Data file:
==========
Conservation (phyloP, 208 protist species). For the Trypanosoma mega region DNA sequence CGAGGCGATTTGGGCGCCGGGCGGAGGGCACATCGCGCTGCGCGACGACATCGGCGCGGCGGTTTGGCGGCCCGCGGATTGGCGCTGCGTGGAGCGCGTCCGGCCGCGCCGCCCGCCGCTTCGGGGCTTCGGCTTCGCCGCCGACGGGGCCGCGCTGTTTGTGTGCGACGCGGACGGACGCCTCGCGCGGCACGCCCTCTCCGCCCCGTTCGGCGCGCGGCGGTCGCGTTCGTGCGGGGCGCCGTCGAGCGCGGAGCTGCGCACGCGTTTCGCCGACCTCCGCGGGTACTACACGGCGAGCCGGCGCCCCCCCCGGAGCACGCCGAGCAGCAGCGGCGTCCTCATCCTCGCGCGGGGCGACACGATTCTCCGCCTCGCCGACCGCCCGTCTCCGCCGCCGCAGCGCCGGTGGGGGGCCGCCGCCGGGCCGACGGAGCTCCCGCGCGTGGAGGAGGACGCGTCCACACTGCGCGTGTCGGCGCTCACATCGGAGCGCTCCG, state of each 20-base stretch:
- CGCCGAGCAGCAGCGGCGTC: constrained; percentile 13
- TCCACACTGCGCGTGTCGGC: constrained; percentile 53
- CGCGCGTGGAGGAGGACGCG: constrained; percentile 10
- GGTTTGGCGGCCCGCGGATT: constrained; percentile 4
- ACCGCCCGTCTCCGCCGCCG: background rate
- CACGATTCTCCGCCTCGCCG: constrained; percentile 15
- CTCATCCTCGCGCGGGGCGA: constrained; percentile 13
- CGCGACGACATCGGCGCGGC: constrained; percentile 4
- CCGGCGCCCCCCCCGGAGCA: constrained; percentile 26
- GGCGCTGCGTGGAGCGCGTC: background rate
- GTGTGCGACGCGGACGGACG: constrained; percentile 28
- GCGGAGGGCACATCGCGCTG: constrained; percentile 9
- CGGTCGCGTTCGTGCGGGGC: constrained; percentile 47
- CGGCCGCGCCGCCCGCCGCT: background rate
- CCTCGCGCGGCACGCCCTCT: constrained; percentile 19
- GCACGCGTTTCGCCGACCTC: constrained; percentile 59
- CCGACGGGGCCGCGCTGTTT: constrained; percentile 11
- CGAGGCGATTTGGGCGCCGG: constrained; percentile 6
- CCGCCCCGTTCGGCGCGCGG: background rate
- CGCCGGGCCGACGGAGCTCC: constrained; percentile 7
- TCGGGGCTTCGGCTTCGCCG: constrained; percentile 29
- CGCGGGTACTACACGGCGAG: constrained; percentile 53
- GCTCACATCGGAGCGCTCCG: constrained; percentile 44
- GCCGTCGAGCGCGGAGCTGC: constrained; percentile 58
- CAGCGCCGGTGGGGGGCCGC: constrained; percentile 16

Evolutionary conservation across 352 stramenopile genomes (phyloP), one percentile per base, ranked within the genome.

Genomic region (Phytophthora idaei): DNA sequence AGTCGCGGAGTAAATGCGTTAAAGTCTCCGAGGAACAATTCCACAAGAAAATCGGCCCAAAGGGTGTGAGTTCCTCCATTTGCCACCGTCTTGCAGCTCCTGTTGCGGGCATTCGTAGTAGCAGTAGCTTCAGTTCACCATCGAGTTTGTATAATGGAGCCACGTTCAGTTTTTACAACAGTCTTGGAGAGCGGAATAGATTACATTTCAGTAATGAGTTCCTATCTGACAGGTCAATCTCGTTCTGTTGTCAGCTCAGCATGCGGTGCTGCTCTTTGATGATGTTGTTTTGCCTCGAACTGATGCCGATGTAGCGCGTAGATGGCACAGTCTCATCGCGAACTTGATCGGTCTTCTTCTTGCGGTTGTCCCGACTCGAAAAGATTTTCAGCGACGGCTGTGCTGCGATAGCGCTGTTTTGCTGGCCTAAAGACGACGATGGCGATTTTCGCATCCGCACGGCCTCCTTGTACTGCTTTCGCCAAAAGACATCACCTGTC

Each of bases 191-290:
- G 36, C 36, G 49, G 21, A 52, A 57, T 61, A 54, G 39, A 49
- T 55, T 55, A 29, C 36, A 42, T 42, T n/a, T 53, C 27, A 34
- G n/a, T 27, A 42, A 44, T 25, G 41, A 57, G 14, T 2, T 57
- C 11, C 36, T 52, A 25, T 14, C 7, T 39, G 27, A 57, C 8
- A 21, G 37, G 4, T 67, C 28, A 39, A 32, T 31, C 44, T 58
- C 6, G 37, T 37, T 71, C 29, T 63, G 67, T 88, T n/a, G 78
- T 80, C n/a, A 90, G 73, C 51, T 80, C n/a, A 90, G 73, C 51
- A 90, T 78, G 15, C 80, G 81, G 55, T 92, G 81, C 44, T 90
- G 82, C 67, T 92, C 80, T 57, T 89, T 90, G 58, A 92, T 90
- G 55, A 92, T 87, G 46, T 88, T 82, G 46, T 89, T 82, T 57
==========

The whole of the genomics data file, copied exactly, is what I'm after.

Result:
Conservation (phyloP, 208 protist species). For the Trypanosoma mega region DNA sequence CGAGGCGATTTGGGCGCCGGGCGGAGGGCACATCGCGCTGCGCGACGACATCGGCGCGGCGGTTTGGCGGCCCGCGGATTGGCGCTGCGTGGAGCGCGTCCGGCCGCGCCGCCCGCCGCTTCGGGGCTTCGGCTTCGCCGCCGACGGGGCCGCGCTGTTTGTGTGCGACGCGGACGGACGCCTCGCGCGGCACGCCCTCTCCGCCCCGTTCGGCGCGCGGCGGTCGCGTTCGTGCGGGGCGCCGTCGAGCGCGGAGCTGCGCACGCGTTTCGCCGACCTCCGCGGGTACTACACGGCGAGCCGGCGCCCCCCCCGGAGCACGCCGAGCAGCAGCGGCGTCCTCATCCTCGCGCGGGGCGACACGATTCTCCGCCTCGCCGACCGCCCGTCTCCGCCGCCGCAGCGCCGGTGGGGGGCCGCCGCCGGGCCGACGGAGCTCCCGCGCGTGGAGGAGGACGCGTCCACACTGCGCGTGTCGGCGCTCACATCGGAGCGCTCCG, state of each 20-base stretch:
- CGCCGAGCAGCAGCGGCGTC: constrained; percentile 13
- TCCACACTGCGCGTGTCGGC: constrained; percentile 53
- CGCGCGTGGAGGAGGACGCG: constrained; percentile 10
- GGTTTGGCGGCCCGCGGATT: constrained; percentile 4
- ACCGCCCGTCTCCGCCGCCG: background rate
- CACGATTCTCCGCCTCGCCG: constrained; percentile 15
- CTCATCCTCGCGCGGGGCGA: constrained; percentile 13
- CGCGACGACATCGGCGCGGC: constrained; percentile 4
- CCGGCGCCCCCCCCGGAGCA: constrained; percentile 26
- GGCGCTGCGTGGAGCGCGTC: background rate
- GTGTGCGACGCGGACGGACG: constrained; percentile 28
- GCGGAGGGCACATCGCGCTG: constrained; percentile 9
- CGGTCGCGTTCGTGCGGGGC: constrained; percentile 47
- CGGCCGCGCCGCCCGCCGCT: background rate
- CCTCGCGCGGCACGCCCTCT: constrained; percentile 19
- GCACGCGTTTCGCCGACCTC: constrained; percentile 59
- CCGACGGGGCCGCGCTGTTT: constrained; percentile 11
- CGAGGCGATTTGGGCGCCGG: constrained; percentile 6
- CCGCCCCGTTCGGCGCGCGG: background rate
- CGCCGGGCCGACGGAGCTCC: constrained; percentile 7
- TCGGGGCTTCGGCTTCGCCG: constrained; percentile 29
- CGCGGGTACTACACGGCGAG: constrained; percentile 53
- GCTCACATCGGAGCGCTCCG: constrained; percentile 44
- GCCGTCGAGCGCGGAGCTGC: constrained; percentile 58
- CAGCGCCGGTGGGGGGCCGC: constrained; percentile 16

Evolutionary conservation across 352 stramenopile genomes (phyloP), one percentile per base, ranked within the genome.

Genomic region (Phytophthora idaei): DNA sequence AGTCGCGGAGTAAATGCGTTAAAGTCTCCGAGGAACAATTCCACAAGAAAATCGGCCCAAAGGGTGTGAGTTCCTCCATTTGCCACCGTCTTGCAGCTCCTGTTGCGGGCATTCGTAGTAGCAGTAGCTTCAGTTCACCATCGAGTTTGTATAATGGAGCCACGTTCAGTTTTTACAACAGTCTTGGAGAGCGGAATAGATTACATTTCAGTAATGAGTTCCTATCTGACAGGTCAATCTCGTTCTGTTGTCAGCTCAGCATGCGGTGCTGCTCTTTGATGATGTTGTTTTGCCTCGAACTGATGCCGATGTAGCGCGTAGATGGCACAGTCTCATCGCGAACTTGATCGGTCTTCTTCTTGCGGTTGTCCCGACTCGAAAAGATTTTCAGCGACGGCTGTGCTGCGATAGCGCTGTTTTGCTGGCCTAAAGACGACGATGGCGATTTTCGCATCCGCACGGCCTCCTTGTACTGCTTTCGCCAAAAGACATCACCTGTC

Each of bases 191-290:
- G 36, C 36, G 49, G 21, A 52, A 57, T 61, A 54, G 39, A 49
- T 55, T 55, A 29, C 36, A 42, T 42, T n/a, T 53, C 27, A 34
- G n/a, T 27, A 42, A 44, T 25, G 41, A 57, G 14, T 2, T 57
- C 11, C 36, T 52, A 25, T 14, C 7, T 39, G 27, A 57, C 8
- A 21, G 37, G 4, T 67, C 28, A 39, A 32, T 31, C 44, T 58
- C 6, G 37, T 37, T 71, C 29, T 63, G 67, T 88, T n/a, G 78
- T 80, C n/a, A 90, G 73, C 51, T 80, C n/a, A 90, G 73, C 51
- A 90, T 78, G 15, C 80, G 81, G 55, T 92, G 81, C 44, T 90
- G 82, C 67, T 92, C 80, T 57, T 89, T 90, G 58, A 92, T 90
- G 55, A 92, T 87, G 46, T 88, T 82, G 46, T 89, T 82, T 57